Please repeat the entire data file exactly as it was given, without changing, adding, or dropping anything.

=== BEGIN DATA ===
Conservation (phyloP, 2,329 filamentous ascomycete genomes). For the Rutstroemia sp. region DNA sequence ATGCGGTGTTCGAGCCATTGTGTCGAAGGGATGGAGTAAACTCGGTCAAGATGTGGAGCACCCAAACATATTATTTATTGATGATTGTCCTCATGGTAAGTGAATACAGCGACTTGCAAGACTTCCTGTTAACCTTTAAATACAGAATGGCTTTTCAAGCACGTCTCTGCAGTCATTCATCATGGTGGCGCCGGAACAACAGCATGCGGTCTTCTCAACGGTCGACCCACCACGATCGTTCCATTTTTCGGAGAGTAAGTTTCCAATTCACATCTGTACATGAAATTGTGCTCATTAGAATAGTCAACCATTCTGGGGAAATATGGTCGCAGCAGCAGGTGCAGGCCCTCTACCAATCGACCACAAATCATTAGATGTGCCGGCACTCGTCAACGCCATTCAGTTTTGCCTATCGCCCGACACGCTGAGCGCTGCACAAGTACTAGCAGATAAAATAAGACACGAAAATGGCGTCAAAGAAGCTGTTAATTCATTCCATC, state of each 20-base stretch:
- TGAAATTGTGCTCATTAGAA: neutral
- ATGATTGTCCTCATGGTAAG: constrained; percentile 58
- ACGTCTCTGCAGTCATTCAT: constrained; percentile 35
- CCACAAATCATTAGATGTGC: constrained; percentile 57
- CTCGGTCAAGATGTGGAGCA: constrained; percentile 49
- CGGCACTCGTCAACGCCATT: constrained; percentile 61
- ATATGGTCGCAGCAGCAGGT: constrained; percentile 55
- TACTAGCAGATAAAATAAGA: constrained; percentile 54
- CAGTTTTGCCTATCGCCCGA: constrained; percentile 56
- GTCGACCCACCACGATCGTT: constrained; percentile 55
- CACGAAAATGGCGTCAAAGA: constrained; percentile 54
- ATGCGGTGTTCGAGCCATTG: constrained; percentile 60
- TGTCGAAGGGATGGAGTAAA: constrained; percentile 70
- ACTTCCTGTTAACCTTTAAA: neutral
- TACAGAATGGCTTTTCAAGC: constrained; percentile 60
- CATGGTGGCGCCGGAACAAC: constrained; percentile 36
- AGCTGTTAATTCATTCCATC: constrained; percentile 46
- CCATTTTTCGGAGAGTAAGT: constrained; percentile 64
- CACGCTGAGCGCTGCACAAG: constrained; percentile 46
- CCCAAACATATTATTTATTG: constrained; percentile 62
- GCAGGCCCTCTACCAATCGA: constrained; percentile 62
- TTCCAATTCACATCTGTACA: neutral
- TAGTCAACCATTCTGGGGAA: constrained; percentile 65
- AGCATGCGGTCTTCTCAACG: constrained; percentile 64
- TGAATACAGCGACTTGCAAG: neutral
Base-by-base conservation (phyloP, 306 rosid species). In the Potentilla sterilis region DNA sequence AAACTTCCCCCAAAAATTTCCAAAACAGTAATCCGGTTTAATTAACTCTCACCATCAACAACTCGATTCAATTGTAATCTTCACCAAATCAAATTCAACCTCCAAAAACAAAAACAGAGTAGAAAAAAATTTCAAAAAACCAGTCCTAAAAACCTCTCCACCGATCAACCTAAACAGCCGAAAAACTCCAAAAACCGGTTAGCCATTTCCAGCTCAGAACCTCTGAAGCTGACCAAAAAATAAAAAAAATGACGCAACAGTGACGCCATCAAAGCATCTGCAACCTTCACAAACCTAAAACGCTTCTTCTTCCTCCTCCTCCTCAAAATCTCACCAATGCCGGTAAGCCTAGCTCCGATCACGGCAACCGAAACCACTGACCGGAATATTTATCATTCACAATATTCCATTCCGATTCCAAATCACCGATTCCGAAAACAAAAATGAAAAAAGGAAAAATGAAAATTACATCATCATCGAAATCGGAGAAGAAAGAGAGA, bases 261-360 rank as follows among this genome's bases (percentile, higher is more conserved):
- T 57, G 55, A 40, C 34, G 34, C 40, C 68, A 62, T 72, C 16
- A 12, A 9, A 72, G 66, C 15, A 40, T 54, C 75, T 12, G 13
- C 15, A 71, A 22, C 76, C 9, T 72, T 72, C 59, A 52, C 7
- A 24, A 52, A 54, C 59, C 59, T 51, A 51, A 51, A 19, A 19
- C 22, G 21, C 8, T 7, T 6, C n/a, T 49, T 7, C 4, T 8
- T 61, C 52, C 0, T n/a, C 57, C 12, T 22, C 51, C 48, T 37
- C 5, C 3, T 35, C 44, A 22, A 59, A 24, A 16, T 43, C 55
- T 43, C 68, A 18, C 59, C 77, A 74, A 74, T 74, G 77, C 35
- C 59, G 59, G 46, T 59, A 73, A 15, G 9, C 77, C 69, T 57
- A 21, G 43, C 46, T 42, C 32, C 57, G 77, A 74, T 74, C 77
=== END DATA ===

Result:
Conservation (phyloP, 2,329 filamentous ascomycete genomes). For the Rutstroemia sp. region DNA sequence ATGCGGTGTTCGAGCCATTGTGTCGAAGGGATGGAGTAAACTCGGTCAAGATGTGGAGCACCCAAACATATTATTTATTGATGATTGTCCTCATGGTAAGTGAATACAGCGACTTGCAAGACTTCCTGTTAACCTTTAAATACAGAATGGCTTTTCAAGCACGTCTCTGCAGTCATTCATCATGGTGGCGCCGGAACAACAGCATGCGGTCTTCTCAACGGTCGACCCACCACGATCGTTCCATTTTTCGGAGAGTAAGTTTCCAATTCACATCTGTACATGAAATTGTGCTCATTAGAATAGTCAACCATTCTGGGGAAATATGGTCGCAGCAGCAGGTGCAGGCCCTCTACCAATCGACCACAAATCATTAGATGTGCCGGCACTCGTCAACGCCATTCAGTTTTGCCTATCGCCCGACACGCTGAGCGCTGCACAAGTACTAGCAGATAAAATAAGACACGAAAATGGCGTCAAAGAAGCTGTTAATTCATTCCATC, state of each 20-base stretch:
- TGAAATTGTGCTCATTAGAA: neutral
- ATGATTGTCCTCATGGTAAG: constrained; percentile 58
- ACGTCTCTGCAGTCATTCAT: constrained; percentile 35
- CCACAAATCATTAGATGTGC: constrained; percentile 57
- CTCGGTCAAGATGTGGAGCA: constrained; percentile 49
- CGGCACTCGTCAACGCCATT: constrained; percentile 61
- ATATGGTCGCAGCAGCAGGT: constrained; percentile 55
- TACTAGCAGATAAAATAAGA: constrained; percentile 54
- CAGTTTTGCCTATCGCCCGA: constrained; percentile 56
- GTCGACCCACCACGATCGTT: constrained; percentile 55
- CACGAAAATGGCGTCAAAGA: constrained; percentile 54
- ATGCGGTGTTCGAGCCATTG: constrained; percentile 60
- TGTCGAAGGGATGGAGTAAA: constrained; percentile 70
- ACTTCCTGTTAACCTTTAAA: neutral
- TACAGAATGGCTTTTCAAGC: constrained; percentile 60
- CATGGTGGCGCCGGAACAAC: constrained; percentile 36
- AGCTGTTAATTCATTCCATC: constrained; percentile 46
- CCATTTTTCGGAGAGTAAGT: constrained; percentile 64
- CACGCTGAGCGCTGCACAAG: constrained; percentile 46
- CCCAAACATATTATTTATTG: constrained; percentile 62
- GCAGGCCCTCTACCAATCGA: constrained; percentile 62
- TTCCAATTCACATCTGTACA: neutral
- TAGTCAACCATTCTGGGGAA: constrained; percentile 65
- AGCATGCGGTCTTCTCAACG: constrained; percentile 64
- TGAATACAGCGACTTGCAAG: neutral
Base-by-base conservation (phyloP, 306 rosid species). In the Potentilla sterilis region DNA sequence AAACTTCCCCCAAAAATTTCCAAAACAGTAATCCGGTTTAATTAACTCTCACCATCAACAACTCGATTCAATTGTAATCTTCACCAAATCAAATTCAACCTCCAAAAACAAAAACAGAGTAGAAAAAAATTTCAAAAAACCAGTCCTAAAAACCTCTCCACCGATCAACCTAAACAGCCGAAAAACTCCAAAAACCGGTTAGCCATTTCCAGCTCAGAACCTCTGAAGCTGACCAAAAAATAAAAAAAATGACGCAACAGTGACGCCATCAAAGCATCTGCAACCTTCACAAACCTAAAACGCTTCTTCTTCCTCCTCCTCCTCAAAATCTCACCAATGCCGGTAAGCCTAGCTCCGATCACGGCAACCGAAACCACTGACCGGAATATTTATCATTCACAATATTCCATTCCGATTCCAAATCACCGATTCCGAAAACAAAAATGAAAAAAGGAAAAATGAAAATTACATCATCATCGAAATCGGAGAAGAAAGAGAGA, bases 261-360 rank as follows among this genome's bases (percentile, higher is more conserved):
- T 57, G 55, A 40, C 34, G 34, C 40, C 68, A 62, T 72, C 16
- A 12, A 9, A 72, G 66, C 15, A 40, T 54, C 75, T 12, G 13
- C 15, A 71, A 22, C 76, C 9, T 72, T 72, C 59, A 52, C 7
- A 24, A 52, A 54, C 59, C 59, T 51, A 51, A 51, A 19, A 19
- C 22, G 21, C 8, T 7, T 6, C n/a, T 49, T 7, C 4, T 8
- T 61, C 52, C 0, T n/a, C 57, C 12, T 22, C 51, C 48, T 37
- C 5, C 3, T 35, C 44, A 22, A 59, A 24, A 16, T 43, C 55
- T 43, C 68, A 18, C 59, C 77, A 74, A 74, T 74, G 77, C 35
- C 59, G 59, G 46, T 59, A 73, A 15, G 9, C 77, C 69, T 57
- A 21, G 43, C 46, T 42, C 32, C 57, G 77, A 74, T 74, C 77